A vehicle-ramming attack in New York City has drawn a strong reaction from US President Donald Trump, who called the attacker “very sick and deranged” and pledged to step up vetting of those entering the US.
At least eight people died and 11 people were injured late on Tuesday after a man drove a rented pick up truck into a cyclists and pedestrians in New York City, before being shot and wounded by police officers.
The city’s mayor, Bill de Blasio, condemned the attack as “cowardly” and investigators have labeled it a “terrorist” incident.
Local news stations, citing sources in law enforcement, said the attacker, who they named as Sayfullo Saipov, had left a note inside the car in which he pledged allegiance to the Islamic State of Iraq and the Levant group (ISIL).
“We must not allow ISIS to return, or enter, our country after defeating them in the Middle East and elsewhere. Enough!” The US president tweeted, later adding: “I have just ordered Homeland Security to step up our already Extreme Vetting Program. Being politically correct is fine, but not for this!”
In NYC, looks like another attack by a very sick and deranged person. Law enforcement is following this closely. NOT IN THE U.S.A.!
— Donald J. Trump (@realDonaldTrump) October 31, 2017
Trump’s reaction is in keeping with his responses to other attacks when the perpetrators are associated with ISIL.
After a non-fatal tube bombing attack in London in September, Trump angrily condemned the suspect as “sick and demented”.
The US leader was similarly indignant after June’s deadly stabbing attack in the British capital, voicing anger at London Mayor Sadiq Khan’s response to the killings.
At least 7 dead and 48 wounded in terror attack and Mayor of London says there is “no reason to be alarmed!”
— Donald J. Trump (@realDonaldTrump) June 4, 2017
Similar reactions followed attacks in the Spanish city of Barcelona, and in the French capital, Paris.
In all of the cases, the attackers had expressed sympathy for ISIL or were believed to have been associated with the armed group.
The usual components found in Trump’s responses to the attacks include; strong condemnantion of whoever is responsible, an expression of sympathy for those affected, and a call to act in some form.
After the shooting attack on police officers on the Champs Elysee in Paris in April, the US president wrote “The people of France will not take much more of this.”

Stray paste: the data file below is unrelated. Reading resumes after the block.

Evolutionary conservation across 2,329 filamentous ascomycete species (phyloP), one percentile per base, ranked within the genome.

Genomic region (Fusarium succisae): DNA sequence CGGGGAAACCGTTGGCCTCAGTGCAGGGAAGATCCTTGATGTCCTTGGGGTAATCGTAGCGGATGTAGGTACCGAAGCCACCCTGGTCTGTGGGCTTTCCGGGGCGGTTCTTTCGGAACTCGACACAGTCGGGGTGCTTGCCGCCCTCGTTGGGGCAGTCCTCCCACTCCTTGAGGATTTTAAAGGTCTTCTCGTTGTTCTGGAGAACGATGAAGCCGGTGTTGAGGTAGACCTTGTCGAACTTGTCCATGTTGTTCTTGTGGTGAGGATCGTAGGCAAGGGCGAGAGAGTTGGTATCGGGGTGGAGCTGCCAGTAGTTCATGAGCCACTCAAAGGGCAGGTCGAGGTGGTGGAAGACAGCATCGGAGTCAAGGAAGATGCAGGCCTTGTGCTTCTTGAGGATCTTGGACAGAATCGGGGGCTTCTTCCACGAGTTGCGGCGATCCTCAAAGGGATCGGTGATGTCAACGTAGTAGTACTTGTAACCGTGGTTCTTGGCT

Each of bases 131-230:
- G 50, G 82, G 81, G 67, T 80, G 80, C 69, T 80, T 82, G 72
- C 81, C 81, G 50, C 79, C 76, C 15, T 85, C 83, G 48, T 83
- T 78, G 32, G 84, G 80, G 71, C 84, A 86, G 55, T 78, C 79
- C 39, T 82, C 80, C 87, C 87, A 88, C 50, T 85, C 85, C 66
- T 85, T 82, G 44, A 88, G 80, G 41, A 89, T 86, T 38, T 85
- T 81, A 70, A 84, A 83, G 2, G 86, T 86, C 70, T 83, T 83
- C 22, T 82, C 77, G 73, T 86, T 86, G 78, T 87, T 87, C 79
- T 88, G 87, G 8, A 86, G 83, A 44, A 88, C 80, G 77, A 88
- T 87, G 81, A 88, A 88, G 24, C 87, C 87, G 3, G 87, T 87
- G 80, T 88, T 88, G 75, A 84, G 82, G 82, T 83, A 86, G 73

Another terrorist attack in Paris. The people of France will not take much more of this. Will have a big effect on presidential election!
— Donald J. Trump (@realDonaldTrump) April 21, 2017
An earlier attack on the Louvre Museum in Paris, drew the response: “GET SMART U.S”
Trump’s reactions to attacks perpetrated by the far-right however, take on a starkly different tone, and sometimes do not elicit a reaction at all.
When white supremacist James Alex Fields Jr drove his car into a crowd of anti-racist protesters, killing one and wounding 19 others, Trump wrote: “Condolences to the family of the young woman killed today, and best regards to all of those injured, in Charlottesville, Virginia. So sad!”
Condolences to the family of the young woman killed today, and best regards to all of those injured, in Charlottesville, Virginia. So sad!
— Donald J. Trump (@realDonaldTrump) August 12, 2017
Any condemnation of the attacker or his ideology were absent, and there was no call by the US president to address the issue of rising white supremacism in the US.
In a press conference shortly after the attack, Trump condemned violence on “both sides”.
The Charlottesville attack, which was widely labeled a terrorist attack by US media outlets, drew a response from Trump, other attacks have not made it to his Twitter feed.
Just nine days after Trump assumed the presidency, a gunman shot and killed six worshippers at a mosque in the Canadian city of Quebec.
Alexandre Bissonnette, the suspected attacker, had expressed his support for Trump’s Muslim ban and white supremacist ideology.
The White House later issued a statement offering condolences to Canadian Prime Minister Justin Trudeau but Trump’s reaction on his Twitter feed was muted, not mentioning the attack at all.
There was a similar response when in June a man drove a van into worshippers leaving a mosque in London, leaving one person dead.
The White House issued a statement, but Trump’s Twitter feed was silent.
Trump was also criticised online for his silence when a white supremacist stabbed two men to death in the US city of Portland after they defended two Muslim teenagers he was abusing.
After heavy criticism from his opponents, the US president eventually tweeted a response, which did not include any mention of the attacker’s ideology or the issue of rising white supremacism in the US.
Trump’s critics have seized on his reactions to different attacks as evidence of his alleged propensity for far-right ideas.
Under his most recent tweet on the attack in New York, opponents of the US leader accused him of reacting more strongly to attacks committed by Muslims than those by white supremacists.
“And where was your extreme gun vetting program after Las Vegas? Oh but wait, we’re not supposed to talk politics after events like this,” asked one Twitter user named Scott Rodgers, referring to the recent mass shooting in the city, which killed at least 58 people and wounded hundreds of others.
What’s the difference? Oh yeah, this guy’s a Muslim. That’s literally it.
— Pé Resists (@4everNeverTrump) November 1, 2017
“What’s the difference?” Asked another, before continuing “Oh yeah, this guy’s a Muslim. That’s literally it.”
Charlottesville, Trump and the media – The Listening Post